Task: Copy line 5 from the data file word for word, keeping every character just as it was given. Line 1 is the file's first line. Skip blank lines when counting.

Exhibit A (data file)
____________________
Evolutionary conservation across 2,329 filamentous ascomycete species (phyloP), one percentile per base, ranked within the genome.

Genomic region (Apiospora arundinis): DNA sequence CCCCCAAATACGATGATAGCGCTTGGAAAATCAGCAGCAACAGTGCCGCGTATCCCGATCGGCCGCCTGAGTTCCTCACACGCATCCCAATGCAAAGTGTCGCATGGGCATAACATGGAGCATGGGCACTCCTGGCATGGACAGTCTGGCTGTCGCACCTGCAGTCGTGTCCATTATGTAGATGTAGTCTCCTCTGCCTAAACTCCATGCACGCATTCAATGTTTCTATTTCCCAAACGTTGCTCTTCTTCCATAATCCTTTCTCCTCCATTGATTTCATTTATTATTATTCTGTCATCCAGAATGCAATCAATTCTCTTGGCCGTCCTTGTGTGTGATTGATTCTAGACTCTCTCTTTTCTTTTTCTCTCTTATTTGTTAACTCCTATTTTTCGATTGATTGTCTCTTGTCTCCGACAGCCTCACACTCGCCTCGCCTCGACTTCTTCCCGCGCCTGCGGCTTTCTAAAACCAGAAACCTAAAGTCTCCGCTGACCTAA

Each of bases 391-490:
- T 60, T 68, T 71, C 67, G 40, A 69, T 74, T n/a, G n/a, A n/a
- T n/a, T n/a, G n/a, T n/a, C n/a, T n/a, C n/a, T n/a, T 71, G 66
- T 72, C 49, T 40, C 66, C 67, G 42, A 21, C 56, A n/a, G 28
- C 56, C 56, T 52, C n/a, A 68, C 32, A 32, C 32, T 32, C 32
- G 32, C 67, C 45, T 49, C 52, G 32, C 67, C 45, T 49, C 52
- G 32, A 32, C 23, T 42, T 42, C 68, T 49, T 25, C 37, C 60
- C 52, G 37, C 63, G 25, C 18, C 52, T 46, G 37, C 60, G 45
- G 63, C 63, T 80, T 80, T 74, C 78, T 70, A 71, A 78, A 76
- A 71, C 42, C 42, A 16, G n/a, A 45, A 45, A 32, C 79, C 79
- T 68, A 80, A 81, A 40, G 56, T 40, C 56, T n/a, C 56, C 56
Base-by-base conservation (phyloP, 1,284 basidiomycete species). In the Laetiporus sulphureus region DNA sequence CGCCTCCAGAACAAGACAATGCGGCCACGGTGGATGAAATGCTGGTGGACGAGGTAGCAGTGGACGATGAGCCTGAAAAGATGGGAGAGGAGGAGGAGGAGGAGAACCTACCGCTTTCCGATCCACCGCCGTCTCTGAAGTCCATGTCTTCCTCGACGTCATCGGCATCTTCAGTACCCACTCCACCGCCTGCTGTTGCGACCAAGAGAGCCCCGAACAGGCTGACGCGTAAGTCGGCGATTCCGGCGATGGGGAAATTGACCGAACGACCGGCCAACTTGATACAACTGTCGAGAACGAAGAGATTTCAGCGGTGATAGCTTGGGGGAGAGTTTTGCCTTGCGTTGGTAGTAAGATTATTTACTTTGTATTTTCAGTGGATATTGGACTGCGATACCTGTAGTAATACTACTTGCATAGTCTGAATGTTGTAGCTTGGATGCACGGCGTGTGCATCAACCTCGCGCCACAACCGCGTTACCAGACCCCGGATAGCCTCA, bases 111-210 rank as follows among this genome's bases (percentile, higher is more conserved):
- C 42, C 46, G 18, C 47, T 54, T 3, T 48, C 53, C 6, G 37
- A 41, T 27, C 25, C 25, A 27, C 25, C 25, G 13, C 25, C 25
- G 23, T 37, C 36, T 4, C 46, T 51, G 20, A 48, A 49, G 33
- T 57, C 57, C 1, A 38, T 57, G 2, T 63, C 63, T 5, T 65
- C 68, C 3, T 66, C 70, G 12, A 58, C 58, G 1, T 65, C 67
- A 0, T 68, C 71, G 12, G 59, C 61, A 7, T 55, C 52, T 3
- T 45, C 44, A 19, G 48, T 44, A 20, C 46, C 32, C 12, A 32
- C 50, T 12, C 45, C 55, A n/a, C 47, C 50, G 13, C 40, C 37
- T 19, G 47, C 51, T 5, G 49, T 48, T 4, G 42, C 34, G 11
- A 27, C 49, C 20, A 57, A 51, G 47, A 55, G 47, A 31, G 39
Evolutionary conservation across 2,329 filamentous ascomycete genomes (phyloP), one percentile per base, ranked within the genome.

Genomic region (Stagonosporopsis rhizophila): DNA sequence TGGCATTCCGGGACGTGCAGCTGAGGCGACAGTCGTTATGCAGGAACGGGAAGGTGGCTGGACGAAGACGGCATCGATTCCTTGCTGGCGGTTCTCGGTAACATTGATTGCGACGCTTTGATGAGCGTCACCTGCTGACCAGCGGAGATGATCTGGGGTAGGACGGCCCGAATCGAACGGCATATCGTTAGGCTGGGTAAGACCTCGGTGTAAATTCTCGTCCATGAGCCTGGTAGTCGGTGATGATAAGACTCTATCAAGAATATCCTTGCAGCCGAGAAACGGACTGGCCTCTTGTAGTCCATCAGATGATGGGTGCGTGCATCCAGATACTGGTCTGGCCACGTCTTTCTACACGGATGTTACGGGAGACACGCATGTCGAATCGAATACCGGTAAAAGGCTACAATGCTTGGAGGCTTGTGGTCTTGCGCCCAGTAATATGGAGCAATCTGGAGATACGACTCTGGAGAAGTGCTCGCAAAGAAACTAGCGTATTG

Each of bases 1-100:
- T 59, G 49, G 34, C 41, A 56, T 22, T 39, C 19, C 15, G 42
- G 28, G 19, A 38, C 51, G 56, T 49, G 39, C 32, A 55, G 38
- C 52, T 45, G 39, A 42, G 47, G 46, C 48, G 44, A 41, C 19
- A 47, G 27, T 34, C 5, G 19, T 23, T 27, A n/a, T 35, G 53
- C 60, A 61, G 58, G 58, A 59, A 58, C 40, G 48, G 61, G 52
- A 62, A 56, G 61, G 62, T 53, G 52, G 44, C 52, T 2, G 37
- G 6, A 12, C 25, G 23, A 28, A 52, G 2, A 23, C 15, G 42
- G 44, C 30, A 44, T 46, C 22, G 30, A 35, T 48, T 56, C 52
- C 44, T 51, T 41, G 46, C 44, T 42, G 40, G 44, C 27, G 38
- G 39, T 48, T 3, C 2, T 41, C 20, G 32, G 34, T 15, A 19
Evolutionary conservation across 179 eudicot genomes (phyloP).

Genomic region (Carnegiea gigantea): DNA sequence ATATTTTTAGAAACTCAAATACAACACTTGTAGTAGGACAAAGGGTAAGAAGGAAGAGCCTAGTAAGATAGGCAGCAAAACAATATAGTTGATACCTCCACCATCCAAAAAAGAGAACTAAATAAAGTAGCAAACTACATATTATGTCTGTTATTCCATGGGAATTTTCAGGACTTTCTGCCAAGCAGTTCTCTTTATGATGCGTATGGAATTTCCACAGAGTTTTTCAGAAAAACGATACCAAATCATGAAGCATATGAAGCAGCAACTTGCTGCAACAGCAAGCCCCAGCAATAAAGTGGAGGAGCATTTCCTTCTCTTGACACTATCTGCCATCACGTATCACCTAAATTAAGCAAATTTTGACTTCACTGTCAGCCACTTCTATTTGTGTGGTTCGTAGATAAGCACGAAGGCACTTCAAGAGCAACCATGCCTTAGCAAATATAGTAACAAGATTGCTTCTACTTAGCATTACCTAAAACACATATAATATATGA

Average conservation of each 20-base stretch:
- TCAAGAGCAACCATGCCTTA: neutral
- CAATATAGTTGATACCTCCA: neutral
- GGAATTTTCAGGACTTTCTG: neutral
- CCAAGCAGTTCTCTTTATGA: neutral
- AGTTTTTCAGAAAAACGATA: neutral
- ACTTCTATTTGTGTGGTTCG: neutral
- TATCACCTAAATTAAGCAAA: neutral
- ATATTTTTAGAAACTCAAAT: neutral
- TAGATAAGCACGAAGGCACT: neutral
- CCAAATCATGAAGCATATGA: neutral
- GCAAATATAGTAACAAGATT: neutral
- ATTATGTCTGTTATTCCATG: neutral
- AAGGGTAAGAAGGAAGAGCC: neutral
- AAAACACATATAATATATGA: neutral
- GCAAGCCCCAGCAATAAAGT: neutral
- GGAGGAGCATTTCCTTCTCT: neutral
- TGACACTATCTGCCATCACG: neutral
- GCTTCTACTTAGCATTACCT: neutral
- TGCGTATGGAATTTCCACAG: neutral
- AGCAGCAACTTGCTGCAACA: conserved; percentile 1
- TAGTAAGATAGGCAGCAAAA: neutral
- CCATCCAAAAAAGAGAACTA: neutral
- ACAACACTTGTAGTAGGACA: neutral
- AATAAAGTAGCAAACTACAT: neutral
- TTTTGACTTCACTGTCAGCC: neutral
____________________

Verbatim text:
- T n/a, T n/a, G n/a, T n/a, C n/a, T n/a, C n/a, T n/a, T 71, G 66